What is the cough drop sign? Viral tweet perfectly sums up what it’s like to have ADHD
Dr. Ned Hallowell coined the term “the cough drop sign” in his 1994 book, “Driven to Distraction,” based on a story a patient told him. But the psychiatrist and leading ADHD expert, who has the condition himself, has experienced his own version of the anecdote many times in his life.
In the passage, which is going viral after ADHD (attention-deficit/hyperactivity disorder) advocate Jesse Anderson shared it on Twitter in late September, a woman tells Hallowell about a frustrating incident from when she was running errands.
What is the cough drop sign?
Here’s the patient’s full quote, as transcribed in “Driven to Distraction,” co-authored by Dr. John Ratey:
“Someone left (a cough drop) on the dashboard of our car. The other day I saw the cough drop and thought, I’ll have to throw that away. When I arrived at my first stop, I forgot to take the cough drop to a trash can. When I got back into the car, I saw it and thought, I’ll throw it away at the gas station. The gas station came and went and I hadn’t thrown the cough drop away. Well, the whole day went like that, the cough drop still sitting on the dashboard. When I got home, I thought, I’ll take it inside with me and throw it out. In the time it took me to open the car door, I forgot about the cough drop. It was there to greet me when I got into the car the next morning, Jeff was with me. I looked at the cough drop and burst into tears. Jeff asked me why I was crying, and I told him it was because of the cough drop. He thought I was losing my mind. ‘But you don’t understand,’ I said, ‘my whole life is like that. I see something that I mean to do and then I don’t do it. It’s not only trivial things like the cough drop; it’s big things, too.’ That is why I cried.”
The patient in question was “a very smart woman with a very responsible job and raising children and functioning in the world,” Hallowell recalled to TODAY. But like so many people with ADHD, she struggled with “little problems … the thing that you intend to do, want to do, mean to do, can do, and you just keep overlooking it,” Hallowell said. This is what he calls “the cough drop sign.”
For the Harvard-educated physician who’s written 22 books (most recently “ADHD 2.0,” also co-authored by Ratey), the cough drop signs in Hallowell’s own life range from leaving his groceries at the checkout after paying to wearing two different shoes and socks, something he only noticed after a patient pointed it out.
“Attention deficit is a complete misnomer,” Hallowell explained. “We don’t have a deficit of attention. We have an abundance of attention. Our challenge is to control it. … Boredom is our kryptonite. The minute we encounter lack of stimulation, we’re out of there, if not physically then mentally.”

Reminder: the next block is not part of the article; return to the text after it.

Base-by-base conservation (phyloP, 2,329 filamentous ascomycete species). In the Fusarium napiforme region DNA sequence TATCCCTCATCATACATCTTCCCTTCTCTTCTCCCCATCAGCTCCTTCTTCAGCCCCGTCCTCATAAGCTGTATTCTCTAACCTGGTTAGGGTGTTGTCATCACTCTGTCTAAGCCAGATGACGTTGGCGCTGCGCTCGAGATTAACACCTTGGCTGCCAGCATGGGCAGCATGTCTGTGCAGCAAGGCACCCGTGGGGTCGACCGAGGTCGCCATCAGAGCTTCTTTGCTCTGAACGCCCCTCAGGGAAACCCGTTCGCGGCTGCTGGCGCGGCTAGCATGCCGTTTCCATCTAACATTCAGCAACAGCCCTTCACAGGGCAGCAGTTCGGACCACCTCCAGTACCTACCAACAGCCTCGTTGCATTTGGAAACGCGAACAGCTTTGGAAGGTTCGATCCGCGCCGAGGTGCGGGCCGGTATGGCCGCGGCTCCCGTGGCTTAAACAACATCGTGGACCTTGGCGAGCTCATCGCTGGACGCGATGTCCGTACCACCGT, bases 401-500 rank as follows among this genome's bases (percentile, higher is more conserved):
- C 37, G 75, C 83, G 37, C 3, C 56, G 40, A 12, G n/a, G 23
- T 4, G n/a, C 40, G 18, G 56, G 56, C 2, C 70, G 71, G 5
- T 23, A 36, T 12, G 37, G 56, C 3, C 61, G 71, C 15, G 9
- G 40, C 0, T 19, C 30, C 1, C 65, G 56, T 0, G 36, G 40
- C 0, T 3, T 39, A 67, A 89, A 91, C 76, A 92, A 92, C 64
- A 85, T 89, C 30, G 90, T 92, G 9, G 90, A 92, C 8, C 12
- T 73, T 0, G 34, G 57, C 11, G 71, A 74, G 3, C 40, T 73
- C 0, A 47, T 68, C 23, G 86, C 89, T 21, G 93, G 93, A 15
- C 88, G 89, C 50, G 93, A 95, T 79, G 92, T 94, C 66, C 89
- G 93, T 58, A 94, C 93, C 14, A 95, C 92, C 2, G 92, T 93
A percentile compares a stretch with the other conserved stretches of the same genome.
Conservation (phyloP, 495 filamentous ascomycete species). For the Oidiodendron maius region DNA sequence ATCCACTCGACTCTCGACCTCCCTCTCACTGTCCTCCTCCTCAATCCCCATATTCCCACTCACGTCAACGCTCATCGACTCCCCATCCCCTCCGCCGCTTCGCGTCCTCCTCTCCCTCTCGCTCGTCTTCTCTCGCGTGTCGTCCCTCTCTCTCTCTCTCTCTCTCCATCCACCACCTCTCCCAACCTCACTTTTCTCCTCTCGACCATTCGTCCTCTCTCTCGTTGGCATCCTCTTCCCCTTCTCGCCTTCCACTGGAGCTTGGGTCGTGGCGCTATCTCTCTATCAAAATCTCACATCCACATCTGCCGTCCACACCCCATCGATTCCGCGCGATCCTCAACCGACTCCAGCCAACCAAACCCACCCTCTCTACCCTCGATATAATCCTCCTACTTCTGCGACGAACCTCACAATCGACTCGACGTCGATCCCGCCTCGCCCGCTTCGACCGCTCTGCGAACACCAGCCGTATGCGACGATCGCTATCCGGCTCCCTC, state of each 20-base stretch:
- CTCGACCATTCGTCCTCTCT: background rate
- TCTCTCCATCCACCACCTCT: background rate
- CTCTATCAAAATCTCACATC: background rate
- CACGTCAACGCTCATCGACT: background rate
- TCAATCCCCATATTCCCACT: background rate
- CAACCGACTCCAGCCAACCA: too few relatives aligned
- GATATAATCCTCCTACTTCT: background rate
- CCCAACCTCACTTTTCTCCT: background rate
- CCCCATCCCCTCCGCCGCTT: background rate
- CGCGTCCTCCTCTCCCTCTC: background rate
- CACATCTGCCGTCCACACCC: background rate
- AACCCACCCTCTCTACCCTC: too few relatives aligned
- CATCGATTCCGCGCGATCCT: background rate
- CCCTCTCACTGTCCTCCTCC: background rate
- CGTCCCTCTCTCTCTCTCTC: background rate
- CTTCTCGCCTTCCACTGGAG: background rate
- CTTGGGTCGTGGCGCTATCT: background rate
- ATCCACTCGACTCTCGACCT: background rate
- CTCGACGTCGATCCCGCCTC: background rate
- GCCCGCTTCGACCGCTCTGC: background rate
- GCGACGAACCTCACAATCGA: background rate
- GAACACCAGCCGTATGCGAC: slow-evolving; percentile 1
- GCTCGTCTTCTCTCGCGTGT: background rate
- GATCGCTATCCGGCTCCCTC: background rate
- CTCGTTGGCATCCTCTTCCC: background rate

“The cough drop is boring, so we just don’t bloody see it,” he continued. “We can see it — in other words, it lands in our visual cortex — but we don’t comprehend it in the sense of (acting) on it.”
“Why can’t I remember a f——g cough drop?”
ADHD affects 4 to 5% of U.S. adults and about 11% of kids, roughly a third of whom will retain the diagnosis into adulthood, according to the National Institute of Mental Health. Yet there’s so much shame tied up in experiencing the cough drop sign, according to Hallowell.
“Why can’t I remember a f——g cough drop?” he said, recalling the thought process of the patient when she broke down crying. “There’s just a tremendous amount of shame and frustration over knowing you’re smarter than your track record shows but not knowing what to do about that and just being told to try harder and you’re trying as hard as you can.”
He added that the outside world, including parents and teachers, often contribute to this shame. The cough drop patient’s father used to tell her, “You have no more sense than a bluejay,” Hallowell said.
Anderson, who shared the passage on Twitter, told TODAY via email that he read “Driving to Distraction” shortly after being diagnosed with ADHD six years ago and that the cough drop sign specifically “gave a voice to my deep shame, my flaws that felt uniquely broken in me. An answer to why my actions never seemed to match my intentions, why I was so often misunderstood.”
“Here was this random book, describing someone with the exact same flaws, and gave hope to the idea that maybe this wasn’t my fault after all,” Anderson added.
The replies to Anderson’s tweet echoed this sentiment. “This is such a familiar story,” one person wrote.
“This is the part that people who don’t have this problem refuse to understand: I often cannot hold the thought long enough to write it down,” replied another. “I can have a phone or notepad in my hand when the thought occurs, and still fail. I forget things faster than I can open a browser tab!”
It’s been decades since ADHD diagnoses surged in the ’90s, but the condition — which Hallowell calls a trait and never a disorder — is still deeply misunderstood, he said, adding that he wants everyone to appreciate the “pocket of positivity” that comes with ADHD.
“I describe ADHD as you’ve got a Ferrari engine for a brain, but you’ve got bicycle brakes,” Hallowell quipped. “(People with ADHD) are just naturally creative, original, think outside the box. … They tend to be very intuitive. … They’re very big hearted and generous.”
“If you manage it right, it turns into a tremendous asset,” he added.